Clean, unbroken eggs should be the norm in any nest box. Chickens will not willingly poo in their own nests, unless they’re sleeping in there, because birds are incontinent overnight. If your chickens are sleeping and pooing in their nests, it’s most likely because the nest boxes are higher than the perches, because chickens want to sleep at the highest point. If this happens, you not only have a dirty egg problem but a disease risk due to a pile of faeces and its associated microbial load being in prolonged contact with a warm body. The exception to the rule is a broody hen. She’ll spend almost all day and certainly all night on the nest and yet never defecates in there. She emerges once a day to produce one giant dropping well away from her precious eggs.

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The downside of providing lots of material for your chickens is that it can make a home for other creatures. For years I had a superiority complex about the fact that I’d never encountered mites in the nest box. Then my birds started laying their eggs outside, and a Facebook follower suggested I check for creepy-crawlies. I found one type on the paper under the nesting material (although I had to stand in the sun and put on my glasses to see them), and there were others on the feathers around my birds’ vents. At the base of those feathers I could clearly see dark, dirty-looking clusters of lice eggs, whereas the lice on their skin were well-camouflaged – only their movement caught my eye.

It was time for a purge. I washed out the nest box and even changed to a plastic one for a while. Fresh paper with a light dusting of dog flea powder and new wood shavings made a nice new nesting spot. I used the powder on the birds’ behinds and repeated it again a couple of weeks later. Now I regularly swoop them up for a butt inspection and change the nesting material more often. There’s no way to avoid this problem completely, although replacing loose material with a plastic nest pad is said to help. Under the code of welfare, plastic matting, artificial turf or soft stuff like straw is required for nests, but only to cover wire mesh floors. I wonder how much more plastic the planet can cope with (less than it already has, no doubt), and I strongly suspect that, from the bird’s point of view, it’s an inadequate substitute for loose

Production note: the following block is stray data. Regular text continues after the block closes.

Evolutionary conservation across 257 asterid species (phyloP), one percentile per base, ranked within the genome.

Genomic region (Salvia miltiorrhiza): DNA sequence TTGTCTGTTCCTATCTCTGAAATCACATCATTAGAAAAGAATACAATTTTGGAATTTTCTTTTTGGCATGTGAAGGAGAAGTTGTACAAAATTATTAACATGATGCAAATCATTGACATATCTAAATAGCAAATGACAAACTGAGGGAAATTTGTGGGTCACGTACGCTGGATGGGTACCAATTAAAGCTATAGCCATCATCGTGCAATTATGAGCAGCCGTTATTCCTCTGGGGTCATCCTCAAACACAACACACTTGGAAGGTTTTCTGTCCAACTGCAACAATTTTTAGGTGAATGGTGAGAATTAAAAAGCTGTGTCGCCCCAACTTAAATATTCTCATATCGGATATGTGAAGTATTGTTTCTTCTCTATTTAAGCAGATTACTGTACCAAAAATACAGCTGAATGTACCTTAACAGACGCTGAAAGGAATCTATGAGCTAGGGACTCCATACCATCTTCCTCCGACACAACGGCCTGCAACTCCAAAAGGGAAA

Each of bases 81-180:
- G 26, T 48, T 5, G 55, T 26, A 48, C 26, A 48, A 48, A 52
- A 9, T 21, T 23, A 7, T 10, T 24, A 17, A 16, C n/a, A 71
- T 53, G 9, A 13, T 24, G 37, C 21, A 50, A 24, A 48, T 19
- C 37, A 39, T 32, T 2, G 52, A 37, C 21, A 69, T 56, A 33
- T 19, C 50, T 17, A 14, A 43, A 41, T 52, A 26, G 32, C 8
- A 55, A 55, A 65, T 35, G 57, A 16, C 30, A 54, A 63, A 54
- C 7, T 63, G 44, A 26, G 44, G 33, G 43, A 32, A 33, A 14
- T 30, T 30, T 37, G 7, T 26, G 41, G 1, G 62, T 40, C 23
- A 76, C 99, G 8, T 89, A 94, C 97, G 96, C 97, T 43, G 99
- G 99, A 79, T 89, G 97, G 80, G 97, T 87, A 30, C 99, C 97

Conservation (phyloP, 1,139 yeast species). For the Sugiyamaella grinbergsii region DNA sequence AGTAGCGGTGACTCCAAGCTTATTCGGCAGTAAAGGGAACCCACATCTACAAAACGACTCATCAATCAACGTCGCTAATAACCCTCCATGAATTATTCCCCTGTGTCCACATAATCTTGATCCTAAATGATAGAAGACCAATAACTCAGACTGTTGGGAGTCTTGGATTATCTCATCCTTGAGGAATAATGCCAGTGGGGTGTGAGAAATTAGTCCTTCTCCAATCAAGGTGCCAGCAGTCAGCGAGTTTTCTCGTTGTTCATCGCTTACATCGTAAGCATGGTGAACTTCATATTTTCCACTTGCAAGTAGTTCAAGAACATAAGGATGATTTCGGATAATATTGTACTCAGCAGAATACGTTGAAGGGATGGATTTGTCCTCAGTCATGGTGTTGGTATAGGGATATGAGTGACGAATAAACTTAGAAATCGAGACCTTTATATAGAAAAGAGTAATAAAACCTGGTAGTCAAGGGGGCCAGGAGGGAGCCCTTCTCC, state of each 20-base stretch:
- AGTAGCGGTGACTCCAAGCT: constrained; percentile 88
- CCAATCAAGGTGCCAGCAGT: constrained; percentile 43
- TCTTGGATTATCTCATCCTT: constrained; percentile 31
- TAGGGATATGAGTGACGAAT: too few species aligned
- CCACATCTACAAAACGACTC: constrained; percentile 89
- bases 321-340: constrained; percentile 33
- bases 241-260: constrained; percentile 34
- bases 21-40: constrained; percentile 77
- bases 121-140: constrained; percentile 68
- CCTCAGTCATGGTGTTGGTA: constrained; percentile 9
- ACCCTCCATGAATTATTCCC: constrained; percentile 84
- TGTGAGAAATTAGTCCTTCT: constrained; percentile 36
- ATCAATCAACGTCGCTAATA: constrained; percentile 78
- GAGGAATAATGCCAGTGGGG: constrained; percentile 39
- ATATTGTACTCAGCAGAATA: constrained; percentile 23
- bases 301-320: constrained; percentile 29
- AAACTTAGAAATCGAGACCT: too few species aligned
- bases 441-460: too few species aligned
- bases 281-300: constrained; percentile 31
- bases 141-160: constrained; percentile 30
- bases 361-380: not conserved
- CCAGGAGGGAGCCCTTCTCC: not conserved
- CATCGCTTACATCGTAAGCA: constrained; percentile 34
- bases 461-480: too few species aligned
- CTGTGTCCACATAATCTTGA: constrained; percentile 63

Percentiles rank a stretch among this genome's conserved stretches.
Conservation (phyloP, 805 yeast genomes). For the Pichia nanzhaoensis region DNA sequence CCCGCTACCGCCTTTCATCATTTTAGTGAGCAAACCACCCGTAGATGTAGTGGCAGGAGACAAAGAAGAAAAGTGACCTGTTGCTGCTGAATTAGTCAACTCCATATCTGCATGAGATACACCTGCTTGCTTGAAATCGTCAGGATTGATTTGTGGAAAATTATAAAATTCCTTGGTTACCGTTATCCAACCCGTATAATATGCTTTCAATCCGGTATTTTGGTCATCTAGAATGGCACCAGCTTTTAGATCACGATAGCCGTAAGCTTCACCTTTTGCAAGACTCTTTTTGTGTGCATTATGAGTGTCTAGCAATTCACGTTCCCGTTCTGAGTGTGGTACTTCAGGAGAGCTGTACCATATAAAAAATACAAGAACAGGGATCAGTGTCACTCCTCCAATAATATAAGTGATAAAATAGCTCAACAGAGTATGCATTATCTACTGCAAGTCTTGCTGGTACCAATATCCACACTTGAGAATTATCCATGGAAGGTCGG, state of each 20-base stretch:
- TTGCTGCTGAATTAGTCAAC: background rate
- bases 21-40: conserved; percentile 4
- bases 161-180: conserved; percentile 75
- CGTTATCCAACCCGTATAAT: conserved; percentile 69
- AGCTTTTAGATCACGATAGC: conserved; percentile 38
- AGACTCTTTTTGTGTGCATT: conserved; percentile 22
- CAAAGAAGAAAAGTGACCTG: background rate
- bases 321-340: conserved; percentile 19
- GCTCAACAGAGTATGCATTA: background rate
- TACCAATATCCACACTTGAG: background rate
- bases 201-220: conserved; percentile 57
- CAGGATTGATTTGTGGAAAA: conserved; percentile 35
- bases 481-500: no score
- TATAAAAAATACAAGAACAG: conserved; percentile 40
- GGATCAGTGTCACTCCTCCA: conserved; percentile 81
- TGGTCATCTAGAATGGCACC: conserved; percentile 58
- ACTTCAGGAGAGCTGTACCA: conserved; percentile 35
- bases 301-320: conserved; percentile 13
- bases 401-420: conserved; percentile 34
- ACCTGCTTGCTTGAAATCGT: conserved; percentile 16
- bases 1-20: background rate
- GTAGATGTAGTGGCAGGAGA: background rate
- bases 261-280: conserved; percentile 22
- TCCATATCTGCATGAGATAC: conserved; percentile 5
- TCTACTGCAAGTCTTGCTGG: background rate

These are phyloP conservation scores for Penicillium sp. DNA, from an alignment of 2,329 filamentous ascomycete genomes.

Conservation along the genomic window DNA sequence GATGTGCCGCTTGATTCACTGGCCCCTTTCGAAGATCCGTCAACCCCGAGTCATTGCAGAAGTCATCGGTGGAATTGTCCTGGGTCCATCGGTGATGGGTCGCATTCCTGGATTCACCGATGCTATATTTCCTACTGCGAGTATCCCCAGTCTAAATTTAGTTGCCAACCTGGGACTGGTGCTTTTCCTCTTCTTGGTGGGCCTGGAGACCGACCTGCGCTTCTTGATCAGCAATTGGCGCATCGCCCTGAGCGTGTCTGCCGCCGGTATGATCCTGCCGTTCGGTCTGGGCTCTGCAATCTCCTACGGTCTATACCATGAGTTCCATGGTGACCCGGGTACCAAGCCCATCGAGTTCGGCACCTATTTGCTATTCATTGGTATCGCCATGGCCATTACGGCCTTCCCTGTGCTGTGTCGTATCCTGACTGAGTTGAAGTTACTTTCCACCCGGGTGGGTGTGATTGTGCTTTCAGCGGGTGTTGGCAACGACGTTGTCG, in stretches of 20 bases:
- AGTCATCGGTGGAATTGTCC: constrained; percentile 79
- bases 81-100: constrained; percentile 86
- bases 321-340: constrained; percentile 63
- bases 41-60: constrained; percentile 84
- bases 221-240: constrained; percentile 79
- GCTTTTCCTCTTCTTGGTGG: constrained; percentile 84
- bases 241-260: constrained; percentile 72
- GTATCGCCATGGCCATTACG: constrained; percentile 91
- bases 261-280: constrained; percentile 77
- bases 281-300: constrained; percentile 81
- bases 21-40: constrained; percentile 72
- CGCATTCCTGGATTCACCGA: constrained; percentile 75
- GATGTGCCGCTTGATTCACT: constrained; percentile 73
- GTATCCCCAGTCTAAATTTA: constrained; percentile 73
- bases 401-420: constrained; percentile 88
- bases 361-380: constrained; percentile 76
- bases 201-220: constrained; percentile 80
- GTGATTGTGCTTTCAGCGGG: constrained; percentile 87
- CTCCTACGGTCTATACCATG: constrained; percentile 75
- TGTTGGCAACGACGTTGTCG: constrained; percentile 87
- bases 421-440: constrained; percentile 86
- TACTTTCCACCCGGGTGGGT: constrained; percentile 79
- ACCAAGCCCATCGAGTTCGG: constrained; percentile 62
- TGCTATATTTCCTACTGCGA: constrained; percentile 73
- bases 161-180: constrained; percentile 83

nest material.


Another aspect of health is thermal comfort. Nest boxes are usually pleasingly cosy, but in summer they can get too hot. Laying is usually a morning activity, and the sun rises in the east, so it is worth situating nest boxes away from the east-facing wall of the coop. A couple of summers ago my birds protested about their east-facing nest box in our dark grey coop by decamping to a cool, dark nest they made underneath a flax bush. When autumn came they moved back inside. I was impressed at their flexibility, because they do tend to be creatures of habit.

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A common problem with laying hens is their tendency to pick a different nesting site than the one you’ve selected. For this reason, it’s wise to shut in new layers to where you’d like them to nest. But timing is everything, as I learnt last autumn when I bought some point-of-lay pullets. One started laying earlier than the rest, and that happened around the time she became keen on exploring the neighbour’s property. She had a nest box available to her, but the urge to lay apparently struck while she was next door. She made a sweet little nest under their lounge window, sheltered by a small maple tree. This made the escapes difficult to tackle because her need to lay became fused with her urge to escape. She had to get to the maple every morning. She’d then continue her explorations and apparently lacked any homing instinct, apart from when she saw me. When I eventually found her on the roadside or neighbouring properties, head down and tail up, she’d stand to attention and follow me home. I’ve never known such a brave and independent chicken. After a few days of being fenced in with the nest box, she soon chose to use it.

The reason nests are so important to chickens is the evolutionary baggage these birds carry. To us, eggs are food items. To a hen, unless she’s broody, eggs are pretty uninteresting once they’re laid. But egg-laying and its lead-up are profound physiological processes, and a hen’s instincts at this time remain as strong as if her reproductive success was at stake. She is compelled to find a place that’s soft, warm and safe from predators. Our job, as chicken keepers, is to understand what our birds need – primarily, privacy and soft, loose nesting material – and to provide it.

NZ Life and Leisure This article first appeared in NZ Lifestyle Block Magazine.